Microencapsulated formulations are nearly insoluble in water and require agitation to remain in suspension. Micro-Tech, Prowl H2O, and Command are formulated in microcapsules, allowing the active ingredient to be slowly released over a period of time. This extends the soil activity and improves weed control. (Household product with similar formulation–older versions of Contac cold capsules.)

How to make a herbicide for weeds?

5. Combine Salt and Vinegar. Another common homemade herbicide recipe calls for combining table salt or rock salt with white vinegar (1 cup salt to 1 gallon vinegar), then spraying this mixture on the foliage of weed plants.

What is a toxic herbicide?

An herbicide is defined as a “substance that is toxic to plants,” which means that your garden plants are just as susceptible to these treatments. They could have a negative effect on the soil if applied in large quantities, and they may cause human injuries if misused. 1. Drench With Boiling Water.

How to apply vinegar to weeds?

The vinegar can be applied by spraying full-strength onto the leaves of the weeds , being careful to minimize any overspray on garden plants and nearby soil. Repeated applications may be necessary, and the addition of a little liquid dish detergent may improve the effectiveness of this homemade herbicide.

How to get rid of weeds from boiling water?

Simply bring a big pot of water to boil on your stove, then pour it over the leaves and stems of the weeds you wish to get rid of.

How to kill weeds in a driveway?

Using boiling water is an effective method for killing weeds in places such as sidewalk or driveway cracks, or over a larger area that you’d like to replant after the weeds are gone, as it doesn’t leave any residue or have any harmful long-term effects.

How to make salt spray for weeds?

Here’s how to make a salt spray: Dissolve 1 part salt in 8 parts hot water.

How to make a leaf spray?

Dissolve 1 part salt in 8 parts hot water. (It can be made stronger with up to 1 part salt to 3 parts water.) Add a small amount of liquid dish soap, which helps the mixture adhere to the leaf surfaces. Pour the solution into a spray bottle.



Whether you are producing agricultural crops or tending a lawn or home garden, weed control will be important to your success. Weeds can be controlled mechanically, culturally, biologically, and chemically, and all these methods may be important in an integrated weed control program that is economical and friendly to the environment. Chemical contr…

See more on

Growth Regulator Herbicides

  • These herbicides are widely used to control broadleaf weeds in grass crops such as wheat, corn, sorghum, forages, and turf grasses. One member of this group, 2, 4-D, was one of the first selective herbicides developed. Growth regulator herbicides upset the normal hormonal balance that regulates processes such as cell division, cell enlargement, protein synthesis, and respiration. That is why this group of herbicides is sometimes called th…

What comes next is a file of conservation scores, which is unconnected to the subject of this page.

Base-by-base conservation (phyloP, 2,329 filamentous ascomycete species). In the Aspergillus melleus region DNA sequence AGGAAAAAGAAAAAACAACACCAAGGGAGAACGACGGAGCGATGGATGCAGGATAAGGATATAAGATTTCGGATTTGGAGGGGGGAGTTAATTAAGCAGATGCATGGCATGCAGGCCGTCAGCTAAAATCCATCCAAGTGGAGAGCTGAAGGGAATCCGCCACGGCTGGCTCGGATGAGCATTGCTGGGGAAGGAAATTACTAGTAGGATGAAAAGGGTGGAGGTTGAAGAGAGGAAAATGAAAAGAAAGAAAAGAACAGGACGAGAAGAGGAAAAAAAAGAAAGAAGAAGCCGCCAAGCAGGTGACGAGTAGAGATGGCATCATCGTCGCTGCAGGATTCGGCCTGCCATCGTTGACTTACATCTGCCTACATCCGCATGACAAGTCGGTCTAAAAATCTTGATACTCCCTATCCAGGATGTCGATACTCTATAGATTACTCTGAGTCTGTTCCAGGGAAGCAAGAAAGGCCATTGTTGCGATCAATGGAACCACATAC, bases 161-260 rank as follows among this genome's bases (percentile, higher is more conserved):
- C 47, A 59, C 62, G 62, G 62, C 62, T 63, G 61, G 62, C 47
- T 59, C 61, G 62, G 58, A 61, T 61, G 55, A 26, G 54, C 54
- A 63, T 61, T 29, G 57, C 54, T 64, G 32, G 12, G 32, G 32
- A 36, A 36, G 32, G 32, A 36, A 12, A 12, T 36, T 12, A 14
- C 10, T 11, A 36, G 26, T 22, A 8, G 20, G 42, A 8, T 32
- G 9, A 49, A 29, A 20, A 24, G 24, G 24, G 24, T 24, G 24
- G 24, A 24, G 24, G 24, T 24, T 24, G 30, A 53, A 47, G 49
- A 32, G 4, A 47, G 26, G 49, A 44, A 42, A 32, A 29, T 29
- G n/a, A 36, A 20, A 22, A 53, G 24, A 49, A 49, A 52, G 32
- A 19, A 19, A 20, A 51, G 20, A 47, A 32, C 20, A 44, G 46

See more on

Photosynthesis Inhibitors

  • Herbicides in this category inhibit photosynthesis, the process by which all green plants convert light energy from the sun into sugars (food). Photosynthesis inhibitors are broadleaf herbicides, but also control annual grasses to some extent. Herbicides such as Buctril®, Basagran® and Tough® are used as foliar, selective, postemergence products. Others such as atrazine, Bladex®, Caparol®, or Cotoran® are generally used as preemergence herbici…

See more on

Pigment Inhibitors

  • Herbicides classified as pigment inhibitors destroy the green pigment (chlorophyll) in leaf tissue. Chlorophyll is necessary for photosynthesis; without it, plants die. These herbicides are often described as “bleaching herbicides” because they cause new leaves to appear yellow or white. These herbicides are absorbed by roots and translocate to the shoot tissue where they inhibit the production of carotenoids—substances that protect the chl…

See more on

Cell Membrane Disruptors and Organic Arsenicals

  • The cell membrane disruptor postemergence herbicides control both grasses and broadleaf weeds by destroying cell membranes and causing rapid desiccation of the plant. There are two types of cell membrane disruptor herbicides: the bipyridylium and the diphenylethers. The bipyridylium herbicides require thorough plant coverage to be effective, and they have no soil activity. The diphenylether herbicides act in a similar way but more slowly. …

See more on

Lipid Synthesis Inhibitors